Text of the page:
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Chapter 13

Cognition Chapter 13 Summary Marnie (1).docx

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Department
Psychology
Course Code
PSYC 2650
Professor
Anneke Olthof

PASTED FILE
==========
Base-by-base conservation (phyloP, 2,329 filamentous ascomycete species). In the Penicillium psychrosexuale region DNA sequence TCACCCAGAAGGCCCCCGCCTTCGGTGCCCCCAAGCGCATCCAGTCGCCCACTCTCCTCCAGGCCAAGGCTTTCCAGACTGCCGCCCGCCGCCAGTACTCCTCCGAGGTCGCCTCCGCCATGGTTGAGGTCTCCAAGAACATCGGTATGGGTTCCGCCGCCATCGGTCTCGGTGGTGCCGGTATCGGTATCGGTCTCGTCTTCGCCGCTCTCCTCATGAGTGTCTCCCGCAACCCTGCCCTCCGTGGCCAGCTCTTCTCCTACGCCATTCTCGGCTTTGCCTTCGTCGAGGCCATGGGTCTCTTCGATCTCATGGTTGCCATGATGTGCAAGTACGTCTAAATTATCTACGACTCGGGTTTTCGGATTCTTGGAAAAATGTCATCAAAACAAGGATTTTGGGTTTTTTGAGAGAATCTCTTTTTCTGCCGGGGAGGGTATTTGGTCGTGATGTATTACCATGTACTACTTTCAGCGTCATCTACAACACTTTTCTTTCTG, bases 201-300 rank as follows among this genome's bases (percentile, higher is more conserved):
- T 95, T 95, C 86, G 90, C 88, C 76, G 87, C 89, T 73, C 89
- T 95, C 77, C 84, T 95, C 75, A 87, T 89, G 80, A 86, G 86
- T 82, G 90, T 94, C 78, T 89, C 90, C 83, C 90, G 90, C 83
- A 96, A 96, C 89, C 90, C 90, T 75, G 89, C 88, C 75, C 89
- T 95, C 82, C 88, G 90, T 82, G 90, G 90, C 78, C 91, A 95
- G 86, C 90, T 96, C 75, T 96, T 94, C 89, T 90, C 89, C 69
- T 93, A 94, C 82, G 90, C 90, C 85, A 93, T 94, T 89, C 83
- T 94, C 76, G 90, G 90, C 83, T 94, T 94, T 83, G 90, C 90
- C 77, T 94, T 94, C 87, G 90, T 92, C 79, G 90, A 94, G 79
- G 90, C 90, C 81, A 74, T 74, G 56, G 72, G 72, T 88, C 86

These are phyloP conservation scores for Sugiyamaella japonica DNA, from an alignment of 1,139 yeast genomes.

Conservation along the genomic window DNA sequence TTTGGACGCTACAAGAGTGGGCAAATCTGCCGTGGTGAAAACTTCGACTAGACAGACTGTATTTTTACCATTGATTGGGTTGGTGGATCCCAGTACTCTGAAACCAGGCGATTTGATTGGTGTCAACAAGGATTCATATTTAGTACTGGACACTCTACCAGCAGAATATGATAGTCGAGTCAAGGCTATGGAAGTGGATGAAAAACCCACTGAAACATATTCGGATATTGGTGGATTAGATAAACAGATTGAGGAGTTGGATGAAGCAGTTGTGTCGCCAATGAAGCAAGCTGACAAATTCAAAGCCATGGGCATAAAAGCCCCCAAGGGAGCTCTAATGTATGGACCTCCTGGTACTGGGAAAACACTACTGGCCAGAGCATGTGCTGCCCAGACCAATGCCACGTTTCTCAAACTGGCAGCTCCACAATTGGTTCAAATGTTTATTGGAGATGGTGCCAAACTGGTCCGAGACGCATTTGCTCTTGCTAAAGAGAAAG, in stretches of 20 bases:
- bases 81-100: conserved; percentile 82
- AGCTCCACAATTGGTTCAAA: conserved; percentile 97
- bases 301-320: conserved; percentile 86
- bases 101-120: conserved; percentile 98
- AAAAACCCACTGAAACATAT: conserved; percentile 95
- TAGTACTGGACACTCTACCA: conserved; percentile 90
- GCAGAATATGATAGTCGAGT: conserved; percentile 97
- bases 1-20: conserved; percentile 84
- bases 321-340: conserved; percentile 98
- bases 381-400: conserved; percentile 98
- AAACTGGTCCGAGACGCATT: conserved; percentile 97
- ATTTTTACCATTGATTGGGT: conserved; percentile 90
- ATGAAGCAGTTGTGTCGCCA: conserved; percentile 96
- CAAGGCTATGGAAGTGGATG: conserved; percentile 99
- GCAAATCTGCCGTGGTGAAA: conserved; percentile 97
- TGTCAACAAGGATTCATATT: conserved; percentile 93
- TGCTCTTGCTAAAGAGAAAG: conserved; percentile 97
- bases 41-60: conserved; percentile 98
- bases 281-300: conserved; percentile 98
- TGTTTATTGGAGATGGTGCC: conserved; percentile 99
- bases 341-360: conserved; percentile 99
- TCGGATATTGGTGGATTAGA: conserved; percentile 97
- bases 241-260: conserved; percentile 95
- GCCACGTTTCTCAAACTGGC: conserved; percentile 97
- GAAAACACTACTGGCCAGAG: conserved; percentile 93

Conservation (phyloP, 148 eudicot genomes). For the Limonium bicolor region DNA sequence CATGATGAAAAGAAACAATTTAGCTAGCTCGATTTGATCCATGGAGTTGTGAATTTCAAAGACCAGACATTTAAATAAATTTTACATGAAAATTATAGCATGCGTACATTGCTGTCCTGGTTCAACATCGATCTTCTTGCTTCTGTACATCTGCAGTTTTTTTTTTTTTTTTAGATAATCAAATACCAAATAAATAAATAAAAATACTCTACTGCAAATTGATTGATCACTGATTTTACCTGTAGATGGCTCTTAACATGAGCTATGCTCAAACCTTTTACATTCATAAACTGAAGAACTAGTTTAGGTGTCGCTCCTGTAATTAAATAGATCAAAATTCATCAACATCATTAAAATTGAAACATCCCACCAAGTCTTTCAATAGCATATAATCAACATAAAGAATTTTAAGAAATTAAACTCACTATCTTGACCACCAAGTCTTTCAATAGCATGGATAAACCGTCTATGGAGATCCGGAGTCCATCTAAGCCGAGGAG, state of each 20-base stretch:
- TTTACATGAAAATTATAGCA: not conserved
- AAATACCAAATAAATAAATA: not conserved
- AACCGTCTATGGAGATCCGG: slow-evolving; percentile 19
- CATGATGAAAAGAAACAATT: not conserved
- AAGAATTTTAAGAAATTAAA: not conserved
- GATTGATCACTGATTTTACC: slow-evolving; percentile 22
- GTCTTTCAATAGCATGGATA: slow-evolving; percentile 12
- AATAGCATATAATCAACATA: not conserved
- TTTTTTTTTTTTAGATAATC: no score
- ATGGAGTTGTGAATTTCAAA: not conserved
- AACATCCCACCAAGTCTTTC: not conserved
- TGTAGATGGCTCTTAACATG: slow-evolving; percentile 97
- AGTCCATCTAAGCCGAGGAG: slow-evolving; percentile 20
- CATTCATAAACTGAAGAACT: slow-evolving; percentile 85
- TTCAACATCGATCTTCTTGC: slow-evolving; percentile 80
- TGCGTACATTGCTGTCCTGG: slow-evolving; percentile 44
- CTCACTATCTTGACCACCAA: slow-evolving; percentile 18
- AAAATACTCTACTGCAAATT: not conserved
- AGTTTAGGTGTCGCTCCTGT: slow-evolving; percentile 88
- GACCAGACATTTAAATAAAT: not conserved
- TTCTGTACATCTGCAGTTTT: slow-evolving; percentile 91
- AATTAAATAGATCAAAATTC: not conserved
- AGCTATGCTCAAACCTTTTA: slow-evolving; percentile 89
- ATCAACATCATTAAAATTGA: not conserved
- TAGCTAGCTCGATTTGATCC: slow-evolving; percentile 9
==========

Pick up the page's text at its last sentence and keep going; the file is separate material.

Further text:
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COGNITION – CHAPTER 13: REASONING – THINKING THROUGH THE IMPLICATIONS OF WHAT YOU KNOW - Deduction: a process through which we start with claims or assertions that we count as “given” and ask what follows from these premises; deduction allows us to make predictions about upcoming events; tells us to keep our beliefs in touch with reality (ex. If deduction leads us to a prediction based on our beliefs, and the prediction ends up being wrong, this will let us know that something about our belief is wrong) - Confirmation bias: a strong tendency to seek out confirming evidence and to rely on that evidence in drawing their conclusions o Even when presented with disconfirming evidence, people usually won’t adjust their beliefs - When people encounter evidence that is in line with their beliefs, they tend to accept it at face value; when people encounter evidence that disconfirms their beliefs, they tend to be skeptical about it - Belief perseverance: when disconfirming evidence is undeniable and out in plain view, people still don’t use it o Study: participants read fake suicide notes and were asked to determine whether they were real or fake. Participants in one condition were told they were above average in this task, participants in the other condition were told they were below average in this task. After the experiment, the experimenter told the participants that they had been set into pre-determined conditions and so their answers were already determined to be correct or false. They then rated their own ability on this task. Participants in the above average condition continued to think of themselves as above average; participants in the low average condition thought of themselves as below average even though they were told that the basis for belief has been discredited. Logic - If we make reasoning errors, we do so with great frequency - Categorical syllogisms: a type of logical argument that begins with two assertions (the problem’s premises) each containing a statement about a category; the syllogism can then be completed with the conclusion that follows from these premises o Ex. All M are B. All D are M. Therefore, all D are B. [this is a valid syllogism] o Ex. All P are M. All S are M. Therefore, all P are S. [this is an invalid syllogism] o Participants who are asked to reason about syllogisms do so poorly - Belief bias: if a syllogism’s conclusion happens to be something people believe to be true anyhow, they are more likely to judge the conclusion as following logically from the premises. Conversely, if the conclusion happens to be something they believe to be false, they are likely to reject the conclusion as invalid o People are likely to endorse bad arguments if they eventually lead to something that they believe to be true; they are likely to reject a good argument if it eventually leads to something they believe to be false - Low-level matching strategy: endorsing conclusions if the words “match” the premise o Ex. If a participant sees a premise “All A are B” and then “All D are B”, they are likely to accept a conclusion “All A are D” because this conclusion “matches” the wording and structure of the premises - Therefore, people’s reasoning is guided by certain principles and not logic - Conditional statements: statements of the “If X, then Y” format; first statement provides a condition under which the second statement is guaranteed to be true o Ex. “If P is true, then Q is true. P is true, therefore Q must be true.” – people generally are good with this; this is called modus ponens o Ex. “If P is true, then Q is true. P is false, therefore Q must be false.” – people generally have difficulty with this; this is called modus tollens; people often reject conclusions if based off of this rule - Affirming the consequent and denying the antecedent: o Performance tends to be poor when people are asked to reason about conditional statements o Errors are more common if people are asked to reason about abstract problems rather than concrete problems (Ex. “If P then Q” rather than “If John plays baseball, then he is tense”). o Errors are more common if the logic problems involve negatives (Ex. “If John does not play baseball, then he won’t be late”). - Four-Card Task (sometimes called the “selection task”) – participants are shown four playing cards & are told that each card has a number on one side and a letter on the other; they have to evaluate this rule: “If a card has a vowel on one side, it must have an even number on the other side.” (Which cards must be turned over to put this rule to the test?). Presented with cards: A, 6, J, and 7. Most participants flip A & 6, when really they should be flipping A and 7 [only 4% of participants answer this correctly]. You flip A because if you find an even number, it’s consistent with the rule, but if it shows a consonant, this will be inconsistent. Therefore, you flip over the A to find out if the card is consistent/inconsistent; You don’t flip the J because the rule makes no claims about what is on the flip side of a consonant card, so no matter what the result is, it’s consistent with the rule. You don’t flip the 6 for the same reason as the J. You flip the 7 because if there’s a consonant on one side, it fits with the rule. But if there isn’t, it won’t fit! So you want to flip this card because there is a chance you can find out something infor
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